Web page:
Band: Kryptos
Title: The Coils Of Apollyon
Label: AFM Records
Distribution: Rock Inc. – Bertus
Release date: 28/09/2012
Review: CD

Metal from India, it isn’t that common, but like many countries that are not from Europe or (both North and south) America, there is an underestimated yet vivid scene out there. I do know more than some hands full of Grind, Death, Thrash and Black Metal bands from India (Reptilian Death, Dying Embrace, Exhumation, Demonic Resurrection/ The Demonstealer, Gruesome Malady etc.), but I’m sure there’s a lot more of interesting stuff out there.

I honestly did not know Kryptos’ music (read: the band’s former efforts), I hadn’t heard any of their previous records. Apparently, this band did release two full lengths before, Spiral Ascent (2004) and The Ark Of Gemini (2008). Both of them were reviewed rather positively, I noticed in mean time – FYI.

I can’t compare to the past, but when it comes to Kryptos’ third full length, I need to admit that this is one of those bands I was referring to at the end of the first alinea, with ‘more interesting stuff out there’. The band brings a melodic and rhythmic yet energetic form of Thrash / Death Metal with both a universal and timeless (yet with a focus on the Old School) approach. The opening track “The Mask Of Anubis” combines thrashy early-nineties’-inspired Death Metal with a huge NWOBHM-approach (and then I’m thinking about acts like Judas Priest or Iron Maiden). These NHOB-Heavy Metal elements aren’t that unusual at all throughout the whole of the album, and so are the old styled yet sometimes very epic Doom and Doom-Death Metal details. Sometimes it’s rather speed-up and dynamic, then again epic and integer. The variety in tempo is one of the most interesting elements on The Coils Of Apollyon, yet one cannot ignore the enormous craftsmanship for sure. As mentioned before: do not underestimate a ‘small’ country like India (here, small means something else but it’s geographical size, of course).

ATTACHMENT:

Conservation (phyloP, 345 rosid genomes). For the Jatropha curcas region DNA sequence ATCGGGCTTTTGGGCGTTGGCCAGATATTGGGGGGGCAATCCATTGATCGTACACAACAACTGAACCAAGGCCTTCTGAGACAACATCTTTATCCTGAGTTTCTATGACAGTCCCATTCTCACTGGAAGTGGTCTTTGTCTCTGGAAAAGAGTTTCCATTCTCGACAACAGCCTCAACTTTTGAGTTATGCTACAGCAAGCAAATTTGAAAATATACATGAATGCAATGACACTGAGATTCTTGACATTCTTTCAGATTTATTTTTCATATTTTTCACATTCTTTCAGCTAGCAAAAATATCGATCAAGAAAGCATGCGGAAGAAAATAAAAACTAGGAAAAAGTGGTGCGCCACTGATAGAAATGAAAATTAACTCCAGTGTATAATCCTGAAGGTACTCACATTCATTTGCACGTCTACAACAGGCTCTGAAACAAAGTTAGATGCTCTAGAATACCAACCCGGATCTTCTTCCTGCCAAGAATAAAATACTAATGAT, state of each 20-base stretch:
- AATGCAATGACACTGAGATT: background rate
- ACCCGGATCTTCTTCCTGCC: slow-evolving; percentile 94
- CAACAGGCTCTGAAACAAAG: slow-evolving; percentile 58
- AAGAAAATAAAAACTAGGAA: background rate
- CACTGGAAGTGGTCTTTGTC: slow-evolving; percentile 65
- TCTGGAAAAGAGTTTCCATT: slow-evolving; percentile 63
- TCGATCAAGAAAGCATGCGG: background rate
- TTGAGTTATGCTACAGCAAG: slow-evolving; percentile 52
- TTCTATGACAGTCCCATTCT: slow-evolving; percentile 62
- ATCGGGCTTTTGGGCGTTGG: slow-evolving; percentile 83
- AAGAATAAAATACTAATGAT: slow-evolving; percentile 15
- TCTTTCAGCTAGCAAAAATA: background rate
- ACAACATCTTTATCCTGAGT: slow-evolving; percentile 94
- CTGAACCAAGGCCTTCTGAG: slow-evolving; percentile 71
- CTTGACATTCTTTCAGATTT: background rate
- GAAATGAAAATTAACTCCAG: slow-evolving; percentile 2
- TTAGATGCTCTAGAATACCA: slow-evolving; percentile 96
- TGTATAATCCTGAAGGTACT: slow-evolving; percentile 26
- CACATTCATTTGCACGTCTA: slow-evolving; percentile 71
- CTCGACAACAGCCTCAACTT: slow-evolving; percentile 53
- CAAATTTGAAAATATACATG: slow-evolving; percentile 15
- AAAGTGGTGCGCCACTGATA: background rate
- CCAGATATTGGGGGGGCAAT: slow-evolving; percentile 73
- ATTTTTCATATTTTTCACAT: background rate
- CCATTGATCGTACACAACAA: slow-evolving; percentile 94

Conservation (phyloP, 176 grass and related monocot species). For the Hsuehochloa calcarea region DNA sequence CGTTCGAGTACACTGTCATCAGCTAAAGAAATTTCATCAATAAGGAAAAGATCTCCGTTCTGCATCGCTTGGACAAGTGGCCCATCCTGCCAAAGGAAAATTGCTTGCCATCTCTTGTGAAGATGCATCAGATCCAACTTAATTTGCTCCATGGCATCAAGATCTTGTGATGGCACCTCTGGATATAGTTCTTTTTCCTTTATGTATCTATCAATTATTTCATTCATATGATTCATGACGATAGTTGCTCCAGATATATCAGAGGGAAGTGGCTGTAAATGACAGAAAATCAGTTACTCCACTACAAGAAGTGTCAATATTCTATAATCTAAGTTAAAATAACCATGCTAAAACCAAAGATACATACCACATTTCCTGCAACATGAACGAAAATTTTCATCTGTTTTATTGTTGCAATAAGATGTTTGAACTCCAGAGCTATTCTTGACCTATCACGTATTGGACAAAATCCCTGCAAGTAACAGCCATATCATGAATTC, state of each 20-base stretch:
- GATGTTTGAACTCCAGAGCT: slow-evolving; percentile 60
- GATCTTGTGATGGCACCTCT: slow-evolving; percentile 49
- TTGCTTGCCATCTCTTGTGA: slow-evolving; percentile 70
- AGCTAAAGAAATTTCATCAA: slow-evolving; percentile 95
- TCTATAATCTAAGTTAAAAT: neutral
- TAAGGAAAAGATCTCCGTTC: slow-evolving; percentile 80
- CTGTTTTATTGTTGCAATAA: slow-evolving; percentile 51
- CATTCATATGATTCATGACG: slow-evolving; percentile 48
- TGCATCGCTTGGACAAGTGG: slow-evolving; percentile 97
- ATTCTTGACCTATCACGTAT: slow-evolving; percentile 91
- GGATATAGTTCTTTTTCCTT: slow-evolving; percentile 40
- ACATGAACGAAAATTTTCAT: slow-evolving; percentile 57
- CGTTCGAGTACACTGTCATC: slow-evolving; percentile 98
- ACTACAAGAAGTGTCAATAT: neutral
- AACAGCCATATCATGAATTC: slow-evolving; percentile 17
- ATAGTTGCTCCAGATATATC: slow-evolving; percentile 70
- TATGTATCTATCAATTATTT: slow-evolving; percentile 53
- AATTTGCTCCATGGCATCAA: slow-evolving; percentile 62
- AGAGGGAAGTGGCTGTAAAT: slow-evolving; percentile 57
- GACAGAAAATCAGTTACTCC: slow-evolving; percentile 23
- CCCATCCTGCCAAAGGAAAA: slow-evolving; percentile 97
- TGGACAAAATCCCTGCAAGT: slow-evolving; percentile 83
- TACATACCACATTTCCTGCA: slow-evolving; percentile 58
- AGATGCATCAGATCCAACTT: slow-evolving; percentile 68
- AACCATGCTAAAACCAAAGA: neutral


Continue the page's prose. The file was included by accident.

The Coils Of Apollyon for sure isn’t renewing, yet it certainly is refreshing! It represents an overview of heavy metals translating three decades of hard-rocking power into an actual and present-day edition of sonic concrete and iron. And oh yes, I need to check out Spiral Ascent and The Ark Of Gemini for sure… So do you…


Ivan Tibos.